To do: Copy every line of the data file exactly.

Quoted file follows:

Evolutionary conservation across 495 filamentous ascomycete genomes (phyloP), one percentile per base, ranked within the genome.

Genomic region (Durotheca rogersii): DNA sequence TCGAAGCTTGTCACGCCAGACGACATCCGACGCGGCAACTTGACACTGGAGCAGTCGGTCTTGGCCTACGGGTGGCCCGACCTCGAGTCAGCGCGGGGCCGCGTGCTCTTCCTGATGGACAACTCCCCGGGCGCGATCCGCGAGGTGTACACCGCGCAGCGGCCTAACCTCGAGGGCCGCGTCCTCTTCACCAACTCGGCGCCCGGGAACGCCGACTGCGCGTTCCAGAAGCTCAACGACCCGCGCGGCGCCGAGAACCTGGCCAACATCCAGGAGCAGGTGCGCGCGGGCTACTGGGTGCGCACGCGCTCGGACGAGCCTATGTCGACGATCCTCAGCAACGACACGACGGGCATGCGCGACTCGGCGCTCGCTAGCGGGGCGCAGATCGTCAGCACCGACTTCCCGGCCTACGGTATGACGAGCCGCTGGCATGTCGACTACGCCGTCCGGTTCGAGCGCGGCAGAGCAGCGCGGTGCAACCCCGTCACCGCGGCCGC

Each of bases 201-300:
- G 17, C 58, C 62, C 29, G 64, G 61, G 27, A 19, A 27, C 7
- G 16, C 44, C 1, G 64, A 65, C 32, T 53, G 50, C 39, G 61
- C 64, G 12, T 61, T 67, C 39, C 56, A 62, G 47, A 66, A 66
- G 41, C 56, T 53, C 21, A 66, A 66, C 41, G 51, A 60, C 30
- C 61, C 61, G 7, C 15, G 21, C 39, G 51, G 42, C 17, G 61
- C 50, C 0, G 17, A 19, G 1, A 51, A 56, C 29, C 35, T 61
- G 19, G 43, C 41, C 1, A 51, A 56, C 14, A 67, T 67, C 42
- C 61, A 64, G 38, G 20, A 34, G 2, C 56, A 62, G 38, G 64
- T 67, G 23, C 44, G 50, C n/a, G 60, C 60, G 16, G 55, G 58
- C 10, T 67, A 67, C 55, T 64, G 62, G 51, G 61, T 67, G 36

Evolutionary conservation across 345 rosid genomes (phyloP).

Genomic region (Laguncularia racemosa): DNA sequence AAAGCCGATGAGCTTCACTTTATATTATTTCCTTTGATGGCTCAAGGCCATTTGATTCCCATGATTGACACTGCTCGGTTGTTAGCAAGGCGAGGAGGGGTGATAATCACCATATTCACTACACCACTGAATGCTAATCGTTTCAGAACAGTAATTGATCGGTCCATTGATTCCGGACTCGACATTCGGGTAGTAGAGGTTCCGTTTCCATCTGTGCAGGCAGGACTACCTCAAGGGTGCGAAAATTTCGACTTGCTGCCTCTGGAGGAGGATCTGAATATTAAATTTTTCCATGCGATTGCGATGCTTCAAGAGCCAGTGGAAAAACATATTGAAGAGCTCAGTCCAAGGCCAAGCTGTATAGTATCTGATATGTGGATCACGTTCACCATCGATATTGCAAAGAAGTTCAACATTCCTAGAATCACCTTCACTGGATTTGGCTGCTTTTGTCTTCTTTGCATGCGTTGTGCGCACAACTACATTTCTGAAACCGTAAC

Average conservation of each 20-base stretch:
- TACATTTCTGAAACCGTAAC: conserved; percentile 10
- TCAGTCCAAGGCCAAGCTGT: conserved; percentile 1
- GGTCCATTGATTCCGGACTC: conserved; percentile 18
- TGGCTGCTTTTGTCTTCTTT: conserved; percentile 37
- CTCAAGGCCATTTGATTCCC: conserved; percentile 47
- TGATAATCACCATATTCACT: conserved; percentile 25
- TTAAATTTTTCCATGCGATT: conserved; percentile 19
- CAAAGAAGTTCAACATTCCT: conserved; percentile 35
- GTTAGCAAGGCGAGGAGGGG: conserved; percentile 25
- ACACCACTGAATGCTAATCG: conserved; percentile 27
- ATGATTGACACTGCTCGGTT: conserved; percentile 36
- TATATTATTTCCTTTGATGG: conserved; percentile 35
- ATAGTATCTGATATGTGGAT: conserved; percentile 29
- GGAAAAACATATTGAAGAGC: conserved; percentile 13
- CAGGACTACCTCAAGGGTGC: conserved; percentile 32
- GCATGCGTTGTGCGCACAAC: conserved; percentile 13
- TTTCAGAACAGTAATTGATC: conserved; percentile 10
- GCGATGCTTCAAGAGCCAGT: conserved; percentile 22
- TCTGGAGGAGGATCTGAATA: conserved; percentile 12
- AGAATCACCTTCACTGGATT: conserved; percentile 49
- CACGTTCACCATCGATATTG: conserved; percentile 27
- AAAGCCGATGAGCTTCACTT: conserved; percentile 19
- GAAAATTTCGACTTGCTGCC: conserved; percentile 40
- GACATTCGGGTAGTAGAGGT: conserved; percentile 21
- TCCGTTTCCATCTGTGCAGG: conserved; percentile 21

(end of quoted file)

Evolutionary conservation across 495 filamentous ascomycete genomes (phyloP), one percentile per base, ranked within the genome.

Genomic region (Durotheca rogersii): DNA sequence TCGAAGCTTGTCACGCCAGACGACATCCGACGCGGCAACTTGACACTGGAGCAGTCGGTCTTGGCCTACGGGTGGCCCGACCTCGAGTCAGCGCGGGGCCGCGTGCTCTTCCTGATGGACAACTCCCCGGGCGCGATCCGCGAGGTGTACACCGCGCAGCGGCCTAACCTCGAGGGCCGCGTCCTCTTCACCAACTCGGCGCCCGGGAACGCCGACTGCGCGTTCCAGAAGCTCAACGACCCGCGCGGCGCCGAGAACCTGGCCAACATCCAGGAGCAGGTGCGCGCGGGCTACTGGGTGCGCACGCGCTCGGACGAGCCTATGTCGACGATCCTCAGCAACGACACGACGGGCATGCGCGACTCGGCGCTCGCTAGCGGGGCGCAGATCGTCAGCACCGACTTCCCGGCCTACGGTATGACGAGCCGCTGGCATGTCGACTACGCCGTCCGGTTCGAGCGCGGCAGAGCAGCGCGGTGCAACCCCGTCACCGCGGCCGC

Each of bases 201-300:
- G 17, C 58, C 62, C 29, G 64, G 61, G 27, A 19, A 27, C 7
- G 16, C 44, C 1, G 64, A 65, C 32, T 53, G 50, C 39, G 61
- C 64, G 12, T 61, T 67, C 39, C 56, A 62, G 47, A 66, A 66
- G 41, C 56, T 53, C 21, A 66, A 66, C 41, G 51, A 60, C 30
- C 61, C 61, G 7, C 15, G 21, C 39, G 51, G 42, C 17, G 61
- C 50, C 0, G 17, A 19, G 1, A 51, A 56, C 29, C 35, T 61
- G 19, G 43, C 41, C 1, A 51, A 56, C 14, A 67, T 67, C 42
- C 61, A 64, G 38, G 20, A 34, G 2, C 56, A 62, G 38, G 64
- T 67, G 23, C 44, G 50, C n/a, G 60, C 60, G 16, G 55, G 58
- C 10, T 67, A 67, C 55, T 64, G 62, G 51, G 61, T 67, G 36

Evolutionary conservation across 345 rosid genomes (phyloP).

Genomic region (Laguncularia racemosa): DNA sequence AAAGCCGATGAGCTTCACTTTATATTATTTCCTTTGATGGCTCAAGGCCATTTGATTCCCATGATTGACACTGCTCGGTTGTTAGCAAGGCGAGGAGGGGTGATAATCACCATATTCACTACACCACTGAATGCTAATCGTTTCAGAACAGTAATTGATCGGTCCATTGATTCCGGACTCGACATTCGGGTAGTAGAGGTTCCGTTTCCATCTGTGCAGGCAGGACTACCTCAAGGGTGCGAAAATTTCGACTTGCTGCCTCTGGAGGAGGATCTGAATATTAAATTTTTCCATGCGATTGCGATGCTTCAAGAGCCAGTGGAAAAACATATTGAAGAGCTCAGTCCAAGGCCAAGCTGTATAGTATCTGATATGTGGATCACGTTCACCATCGATATTGCAAAGAAGTTCAACATTCCTAGAATCACCTTCACTGGATTTGGCTGCTTTTGTCTTCTTTGCATGCGTTGTGCGCACAACTACATTTCTGAAACCGTAAC

Average conservation of each 20-base stretch:
- TACATTTCTGAAACCGTAAC: conserved; percentile 10
- TCAGTCCAAGGCCAAGCTGT: conserved; percentile 1
- GGTCCATTGATTCCGGACTC: conserved; percentile 18
- TGGCTGCTTTTGTCTTCTTT: conserved; percentile 37
- CTCAAGGCCATTTGATTCCC: conserved; percentile 47
- TGATAATCACCATATTCACT: conserved; percentile 25
- TTAAATTTTTCCATGCGATT: conserved; percentile 19
- CAAAGAAGTTCAACATTCCT: conserved; percentile 35
- GTTAGCAAGGCGAGGAGGGG: conserved; percentile 25
- ACACCACTGAATGCTAATCG: conserved; percentile 27
- ATGATTGACACTGCTCGGTT: conserved; percentile 36
- TATATTATTTCCTTTGATGG: conserved; percentile 35
- ATAGTATCTGATATGTGGAT: conserved; percentile 29
- GGAAAAACATATTGAAGAGC: conserved; percentile 13
- CAGGACTACCTCAAGGGTGC: conserved; percentile 32
- GCATGCGTTGTGCGCACAAC: conserved; percentile 13
- TTTCAGAACAGTAATTGATC: conserved; percentile 10
- GCGATGCTTCAAGAGCCAGT: conserved; percentile 22
- TCTGGAGGAGGATCTGAATA: conserved; percentile 12
- AGAATCACCTTCACTGGATT: conserved; percentile 49
- CACGTTCACCATCGATATTG: conserved; percentile 27
- AAAGCCGATGAGCTTCACTT: conserved; percentile 19
- GAAAATTTCGACTTGCTGCC: conserved; percentile 40
- GACATTCGGGTAGTAGAGGT: conserved; percentile 21
- TCCGTTTCCATCTGTGCAGG: conserved; percentile 21